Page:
THE BLOG
12/09/2014 06:28 pm ET Updated Feb 08, 2015

How Do We Define Effectiveness for Charitable Organizations?

I've been in the nonprofit sector for a long time and I can tell you this: the vast majority are mission-driven and wholly committed to their cause. The nearly 1.5 million tax-exempt organizations across America do amazing work to the benefit of millions. But they also face unique challenges, especially financial ones.

Like any other business, nonprofits need funding to effectively fulfill their mission and serve their populations. And yet, charitable organizations are too often under fire for fundraising and operating costs. Even the largest, most established charities are not exempt from this scrutiny. The American Red Cross is the latest to face allegations of wrongdoing. Since 1881, the Red Cross has worked to alleviate human suffering through health services, disaster relief and humanitarian efforts. They have a nearly perfect A-rating from CharityWatch, and yet, the watchdog group's President and Founder Daniel Borochoff contradicted his own rating of the charity when he slammed the Red Cross' overhead in a recent ProPublica and NPR story.

According to Borochoff, the Red Cross hasn't been devoting as many donated dollars to humanitarian efforts as supporters may believe. "The difference between the real [overhead] number and the one the Red Cross has been repeating 'would be very stark,'" Borochoff told NPR and ProPublica. Yet CharityWatch itself reports that 91 percent of Red Cross' spending goes towards its programs and services.

It appears that even those organizations that report low overhead are subject to questions on their intentions and operations. Problematically, the charity watchdogs continue to craft a misleading and damaging definition of overhead -- one that tells donors that fundraising is inefficient, if not fraudulent.

During my 20 years in nonprofit management, including my 10 years with Wounded Warrior Project, my organizations have faced similar accusations and questions about how we raise money and operate. But my approach and response hasn't changed: We fundraise solely to broaden our impact and reach, and therefore, chose to ignore the rating systems and the words of misguided charitable watchdogs.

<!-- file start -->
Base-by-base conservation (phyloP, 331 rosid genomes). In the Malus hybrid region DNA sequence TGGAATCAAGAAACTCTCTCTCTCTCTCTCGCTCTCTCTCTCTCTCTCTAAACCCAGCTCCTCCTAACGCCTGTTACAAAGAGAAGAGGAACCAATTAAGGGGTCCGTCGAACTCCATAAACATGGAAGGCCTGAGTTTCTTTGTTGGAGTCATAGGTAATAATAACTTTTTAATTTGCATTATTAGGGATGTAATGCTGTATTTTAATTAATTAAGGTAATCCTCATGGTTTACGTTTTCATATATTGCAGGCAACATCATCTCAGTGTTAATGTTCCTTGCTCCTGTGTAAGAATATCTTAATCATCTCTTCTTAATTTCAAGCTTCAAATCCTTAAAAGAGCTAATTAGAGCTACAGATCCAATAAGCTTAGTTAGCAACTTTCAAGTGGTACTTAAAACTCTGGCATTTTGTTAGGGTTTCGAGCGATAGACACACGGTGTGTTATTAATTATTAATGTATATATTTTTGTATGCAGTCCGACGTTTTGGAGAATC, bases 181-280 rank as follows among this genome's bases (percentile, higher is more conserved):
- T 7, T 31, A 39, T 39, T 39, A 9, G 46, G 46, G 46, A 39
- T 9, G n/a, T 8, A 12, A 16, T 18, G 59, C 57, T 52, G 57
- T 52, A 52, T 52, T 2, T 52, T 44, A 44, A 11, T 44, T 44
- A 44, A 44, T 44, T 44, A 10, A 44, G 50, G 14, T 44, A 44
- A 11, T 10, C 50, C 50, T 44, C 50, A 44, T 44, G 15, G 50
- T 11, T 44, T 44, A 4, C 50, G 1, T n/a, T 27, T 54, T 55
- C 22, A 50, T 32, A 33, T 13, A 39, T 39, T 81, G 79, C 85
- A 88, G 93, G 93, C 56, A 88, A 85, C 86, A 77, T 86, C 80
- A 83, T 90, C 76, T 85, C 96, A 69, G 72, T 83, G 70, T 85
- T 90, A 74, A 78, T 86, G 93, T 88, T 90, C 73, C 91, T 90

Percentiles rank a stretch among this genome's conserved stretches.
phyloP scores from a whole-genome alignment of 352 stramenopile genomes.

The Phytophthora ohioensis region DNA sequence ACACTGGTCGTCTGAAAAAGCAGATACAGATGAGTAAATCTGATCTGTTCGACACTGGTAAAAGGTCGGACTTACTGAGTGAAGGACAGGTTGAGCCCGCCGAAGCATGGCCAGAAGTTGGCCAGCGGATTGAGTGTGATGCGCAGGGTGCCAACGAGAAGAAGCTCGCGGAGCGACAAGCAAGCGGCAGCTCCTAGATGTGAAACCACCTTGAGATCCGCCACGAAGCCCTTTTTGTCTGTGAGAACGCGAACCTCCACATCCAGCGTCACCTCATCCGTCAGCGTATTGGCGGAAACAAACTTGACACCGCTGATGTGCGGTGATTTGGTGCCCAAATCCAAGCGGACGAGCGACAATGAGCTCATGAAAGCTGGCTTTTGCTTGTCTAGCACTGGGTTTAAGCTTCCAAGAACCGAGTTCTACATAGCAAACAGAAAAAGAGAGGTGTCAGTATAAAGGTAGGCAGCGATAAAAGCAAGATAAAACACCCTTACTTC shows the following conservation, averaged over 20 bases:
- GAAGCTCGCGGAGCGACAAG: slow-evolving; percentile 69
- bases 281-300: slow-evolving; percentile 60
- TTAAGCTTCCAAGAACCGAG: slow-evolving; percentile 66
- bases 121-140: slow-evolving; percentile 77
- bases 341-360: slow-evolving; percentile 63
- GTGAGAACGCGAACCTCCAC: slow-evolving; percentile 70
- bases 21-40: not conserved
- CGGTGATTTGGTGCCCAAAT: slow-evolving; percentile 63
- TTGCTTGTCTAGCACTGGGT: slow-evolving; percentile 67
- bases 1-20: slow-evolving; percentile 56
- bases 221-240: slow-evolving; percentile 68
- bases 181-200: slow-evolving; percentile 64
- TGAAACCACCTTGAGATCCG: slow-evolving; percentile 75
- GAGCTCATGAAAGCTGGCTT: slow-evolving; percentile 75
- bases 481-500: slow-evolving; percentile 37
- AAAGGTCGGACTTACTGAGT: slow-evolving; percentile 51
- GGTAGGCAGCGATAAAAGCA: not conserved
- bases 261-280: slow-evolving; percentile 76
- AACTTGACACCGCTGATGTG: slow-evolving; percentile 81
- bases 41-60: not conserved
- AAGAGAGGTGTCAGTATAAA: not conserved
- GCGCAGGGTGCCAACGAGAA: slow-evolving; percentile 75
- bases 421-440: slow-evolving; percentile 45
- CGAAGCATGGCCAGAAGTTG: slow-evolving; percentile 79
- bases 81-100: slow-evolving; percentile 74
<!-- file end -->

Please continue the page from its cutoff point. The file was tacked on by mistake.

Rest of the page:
There are a couple things we must remember about making an impact as a nonprofit:

Overhead is not the enemy.
To meet the lifelong needs of at-risk populations, charitable organizations have to invest in themselves - in the staff, programing and tools needed to do good. If we limit growth on infrastructure and fundraising, all we will have are good intentions, instead of groundbreaking and sustaining impact.

Charity rating systems do not accurately define an organization's positive impact. At Wounded Warrior Project we manage our mission, not our ratings. In 2013, we spent $117 million on our programs and services (or 74 percent of our total spend) -- that means 38,704 injured veterans, family members and caregivers had access to our 20 comprehensive programs, free of charge. Our goal is to serve 100,000 warriors by 2017 and raise $500 million for our Long-Term Trust to support the most severely wounded after their caregivers are no longer able to provide the necessary care.

It's time to change the dialogue around charity ethics and effectiveness. The best charitable organizations are those that don't just have good intentions to make a difference, but operate in a manner that enables them to actually deliver.